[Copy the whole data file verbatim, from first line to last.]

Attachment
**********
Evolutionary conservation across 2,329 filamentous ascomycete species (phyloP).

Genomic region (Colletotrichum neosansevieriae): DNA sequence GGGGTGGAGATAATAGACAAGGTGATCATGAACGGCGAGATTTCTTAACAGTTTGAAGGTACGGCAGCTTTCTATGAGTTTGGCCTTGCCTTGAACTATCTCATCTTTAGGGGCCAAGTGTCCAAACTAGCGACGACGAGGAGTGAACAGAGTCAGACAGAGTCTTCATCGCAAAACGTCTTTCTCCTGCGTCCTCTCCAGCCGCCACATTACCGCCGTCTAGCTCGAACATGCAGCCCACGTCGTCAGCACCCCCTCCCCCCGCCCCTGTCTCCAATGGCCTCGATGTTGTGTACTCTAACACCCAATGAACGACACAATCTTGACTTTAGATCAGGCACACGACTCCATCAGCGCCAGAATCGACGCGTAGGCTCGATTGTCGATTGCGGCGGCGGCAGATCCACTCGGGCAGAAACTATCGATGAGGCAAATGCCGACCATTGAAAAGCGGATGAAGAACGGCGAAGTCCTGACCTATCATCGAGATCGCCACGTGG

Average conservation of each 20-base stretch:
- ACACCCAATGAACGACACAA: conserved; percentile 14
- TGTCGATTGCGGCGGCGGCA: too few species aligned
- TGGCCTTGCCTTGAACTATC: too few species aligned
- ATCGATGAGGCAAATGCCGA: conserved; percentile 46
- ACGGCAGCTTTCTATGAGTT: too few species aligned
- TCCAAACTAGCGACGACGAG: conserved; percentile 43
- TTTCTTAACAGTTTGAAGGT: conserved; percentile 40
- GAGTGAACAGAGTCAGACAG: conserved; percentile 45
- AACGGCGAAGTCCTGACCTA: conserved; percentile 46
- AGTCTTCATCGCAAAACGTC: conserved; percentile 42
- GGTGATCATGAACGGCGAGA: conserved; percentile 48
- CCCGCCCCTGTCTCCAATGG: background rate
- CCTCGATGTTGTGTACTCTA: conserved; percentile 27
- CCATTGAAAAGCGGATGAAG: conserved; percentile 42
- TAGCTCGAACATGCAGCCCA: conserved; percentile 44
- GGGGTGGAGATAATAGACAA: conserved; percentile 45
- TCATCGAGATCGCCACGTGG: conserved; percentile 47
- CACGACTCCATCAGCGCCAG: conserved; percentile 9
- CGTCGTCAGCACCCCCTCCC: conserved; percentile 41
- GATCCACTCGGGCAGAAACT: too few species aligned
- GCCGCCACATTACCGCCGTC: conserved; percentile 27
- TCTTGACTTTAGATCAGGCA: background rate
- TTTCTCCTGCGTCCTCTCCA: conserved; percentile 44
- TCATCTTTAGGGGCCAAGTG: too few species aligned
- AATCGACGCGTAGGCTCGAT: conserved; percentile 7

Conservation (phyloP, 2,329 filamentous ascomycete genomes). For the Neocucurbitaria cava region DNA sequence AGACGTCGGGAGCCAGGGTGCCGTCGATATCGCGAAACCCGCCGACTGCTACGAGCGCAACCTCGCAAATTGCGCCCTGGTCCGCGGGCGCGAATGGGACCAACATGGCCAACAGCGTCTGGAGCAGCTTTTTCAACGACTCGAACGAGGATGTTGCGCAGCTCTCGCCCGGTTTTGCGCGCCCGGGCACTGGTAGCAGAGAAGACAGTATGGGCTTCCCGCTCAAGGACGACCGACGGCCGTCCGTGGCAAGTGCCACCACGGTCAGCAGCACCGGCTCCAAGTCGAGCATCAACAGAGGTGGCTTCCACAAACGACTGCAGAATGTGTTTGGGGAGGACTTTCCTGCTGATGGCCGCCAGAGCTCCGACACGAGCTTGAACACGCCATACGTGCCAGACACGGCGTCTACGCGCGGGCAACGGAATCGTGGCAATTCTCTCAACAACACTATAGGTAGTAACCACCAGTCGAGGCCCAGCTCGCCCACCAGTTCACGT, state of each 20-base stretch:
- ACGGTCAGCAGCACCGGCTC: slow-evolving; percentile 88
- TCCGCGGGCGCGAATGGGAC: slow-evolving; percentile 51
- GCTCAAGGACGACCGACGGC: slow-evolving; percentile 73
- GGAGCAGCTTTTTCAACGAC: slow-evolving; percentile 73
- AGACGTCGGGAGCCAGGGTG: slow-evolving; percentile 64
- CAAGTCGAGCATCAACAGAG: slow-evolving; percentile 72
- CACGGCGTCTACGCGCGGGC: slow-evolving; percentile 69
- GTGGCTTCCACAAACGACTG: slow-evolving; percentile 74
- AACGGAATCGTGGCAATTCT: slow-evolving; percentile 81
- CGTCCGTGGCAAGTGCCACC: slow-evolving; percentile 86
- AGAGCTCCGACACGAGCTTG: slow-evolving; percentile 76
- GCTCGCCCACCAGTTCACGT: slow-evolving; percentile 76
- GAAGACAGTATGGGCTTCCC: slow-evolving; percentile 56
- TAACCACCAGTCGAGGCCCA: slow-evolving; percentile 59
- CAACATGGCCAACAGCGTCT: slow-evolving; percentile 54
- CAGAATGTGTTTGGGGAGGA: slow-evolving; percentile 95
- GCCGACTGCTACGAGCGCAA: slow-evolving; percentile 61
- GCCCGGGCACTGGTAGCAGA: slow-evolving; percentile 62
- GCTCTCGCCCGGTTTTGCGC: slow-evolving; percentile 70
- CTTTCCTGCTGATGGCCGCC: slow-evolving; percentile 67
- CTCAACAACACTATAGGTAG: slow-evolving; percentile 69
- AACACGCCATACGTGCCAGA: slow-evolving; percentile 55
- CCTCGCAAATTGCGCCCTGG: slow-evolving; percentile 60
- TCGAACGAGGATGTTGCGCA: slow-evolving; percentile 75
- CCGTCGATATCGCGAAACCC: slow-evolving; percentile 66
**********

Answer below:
Evolutionary conservation across 2,329 filamentous ascomycete species (phyloP).

Genomic region (Colletotrichum neosansevieriae): DNA sequence GGGGTGGAGATAATAGACAAGGTGATCATGAACGGCGAGATTTCTTAACAGTTTGAAGGTACGGCAGCTTTCTATGAGTTTGGCCTTGCCTTGAACTATCTCATCTTTAGGGGCCAAGTGTCCAAACTAGCGACGACGAGGAGTGAACAGAGTCAGACAGAGTCTTCATCGCAAAACGTCTTTCTCCTGCGTCCTCTCCAGCCGCCACATTACCGCCGTCTAGCTCGAACATGCAGCCCACGTCGTCAGCACCCCCTCCCCCCGCCCCTGTCTCCAATGGCCTCGATGTTGTGTACTCTAACACCCAATGAACGACACAATCTTGACTTTAGATCAGGCACACGACTCCATCAGCGCCAGAATCGACGCGTAGGCTCGATTGTCGATTGCGGCGGCGGCAGATCCACTCGGGCAGAAACTATCGATGAGGCAAATGCCGACCATTGAAAAGCGGATGAAGAACGGCGAAGTCCTGACCTATCATCGAGATCGCCACGTGG

Average conservation of each 20-base stretch:
- ACACCCAATGAACGACACAA: conserved; percentile 14
- TGTCGATTGCGGCGGCGGCA: too few species aligned
- TGGCCTTGCCTTGAACTATC: too few species aligned
- ATCGATGAGGCAAATGCCGA: conserved; percentile 46
- ACGGCAGCTTTCTATGAGTT: too few species aligned
- TCCAAACTAGCGACGACGAG: conserved; percentile 43
- TTTCTTAACAGTTTGAAGGT: conserved; percentile 40
- GAGTGAACAGAGTCAGACAG: conserved; percentile 45
- AACGGCGAAGTCCTGACCTA: conserved; percentile 46
- AGTCTTCATCGCAAAACGTC: conserved; percentile 42
- GGTGATCATGAACGGCGAGA: conserved; percentile 48
- CCCGCCCCTGTCTCCAATGG: background rate
- CCTCGATGTTGTGTACTCTA: conserved; percentile 27
- CCATTGAAAAGCGGATGAAG: conserved; percentile 42
- TAGCTCGAACATGCAGCCCA: conserved; percentile 44
- GGGGTGGAGATAATAGACAA: conserved; percentile 45
- TCATCGAGATCGCCACGTGG: conserved; percentile 47
- CACGACTCCATCAGCGCCAG: conserved; percentile 9
- CGTCGTCAGCACCCCCTCCC: conserved; percentile 41
- GATCCACTCGGGCAGAAACT: too few species aligned
- GCCGCCACATTACCGCCGTC: conserved; percentile 27
- TCTTGACTTTAGATCAGGCA: background rate
- TTTCTCCTGCGTCCTCTCCA: conserved; percentile 44
- TCATCTTTAGGGGCCAAGTG: too few species aligned
- AATCGACGCGTAGGCTCGAT: conserved; percentile 7

Conservation (phyloP, 2,329 filamentous ascomycete genomes). For the Neocucurbitaria cava region DNA sequence AGACGTCGGGAGCCAGGGTGCCGTCGATATCGCGAAACCCGCCGACTGCTACGAGCGCAACCTCGCAAATTGCGCCCTGGTCCGCGGGCGCGAATGGGACCAACATGGCCAACAGCGTCTGGAGCAGCTTTTTCAACGACTCGAACGAGGATGTTGCGCAGCTCTCGCCCGGTTTTGCGCGCCCGGGCACTGGTAGCAGAGAAGACAGTATGGGCTTCCCGCTCAAGGACGACCGACGGCCGTCCGTGGCAAGTGCCACCACGGTCAGCAGCACCGGCTCCAAGTCGAGCATCAACAGAGGTGGCTTCCACAAACGACTGCAGAATGTGTTTGGGGAGGACTTTCCTGCTGATGGCCGCCAGAGCTCCGACACGAGCTTGAACACGCCATACGTGCCAGACACGGCGTCTACGCGCGGGCAACGGAATCGTGGCAATTCTCTCAACAACACTATAGGTAGTAACCACCAGTCGAGGCCCAGCTCGCCCACCAGTTCACGT, state of each 20-base stretch:
- ACGGTCAGCAGCACCGGCTC: slow-evolving; percentile 88
- TCCGCGGGCGCGAATGGGAC: slow-evolving; percentile 51
- GCTCAAGGACGACCGACGGC: slow-evolving; percentile 73
- GGAGCAGCTTTTTCAACGAC: slow-evolving; percentile 73
- AGACGTCGGGAGCCAGGGTG: slow-evolving; percentile 64
- CAAGTCGAGCATCAACAGAG: slow-evolving; percentile 72
- CACGGCGTCTACGCGCGGGC: slow-evolving; percentile 69
- GTGGCTTCCACAAACGACTG: slow-evolving; percentile 74
- AACGGAATCGTGGCAATTCT: slow-evolving; percentile 81
- CGTCCGTGGCAAGTGCCACC: slow-evolving; percentile 86
- AGAGCTCCGACACGAGCTTG: slow-evolving; percentile 76
- GCTCGCCCACCAGTTCACGT: slow-evolving; percentile 76
- GAAGACAGTATGGGCTTCCC: slow-evolving; percentile 56
- TAACCACCAGTCGAGGCCCA: slow-evolving; percentile 59
- CAACATGGCCAACAGCGTCT: slow-evolving; percentile 54
- CAGAATGTGTTTGGGGAGGA: slow-evolving; percentile 95
- GCCGACTGCTACGAGCGCAA: slow-evolving; percentile 61
- GCCCGGGCACTGGTAGCAGA: slow-evolving; percentile 62
- GCTCTCGCCCGGTTTTGCGC: slow-evolving; percentile 70
- CTTTCCTGCTGATGGCCGCC: slow-evolving; percentile 67
- CTCAACAACACTATAGGTAG: slow-evolving; percentile 69
- AACACGCCATACGTGCCAGA: slow-evolving; percentile 55
- CCTCGCAAATTGCGCCCTGG: slow-evolving; percentile 60
- TCGAACGAGGATGTTGCGCA: slow-evolving; percentile 75
- CCGTCGATATCGCGAAACCC: slow-evolving; percentile 66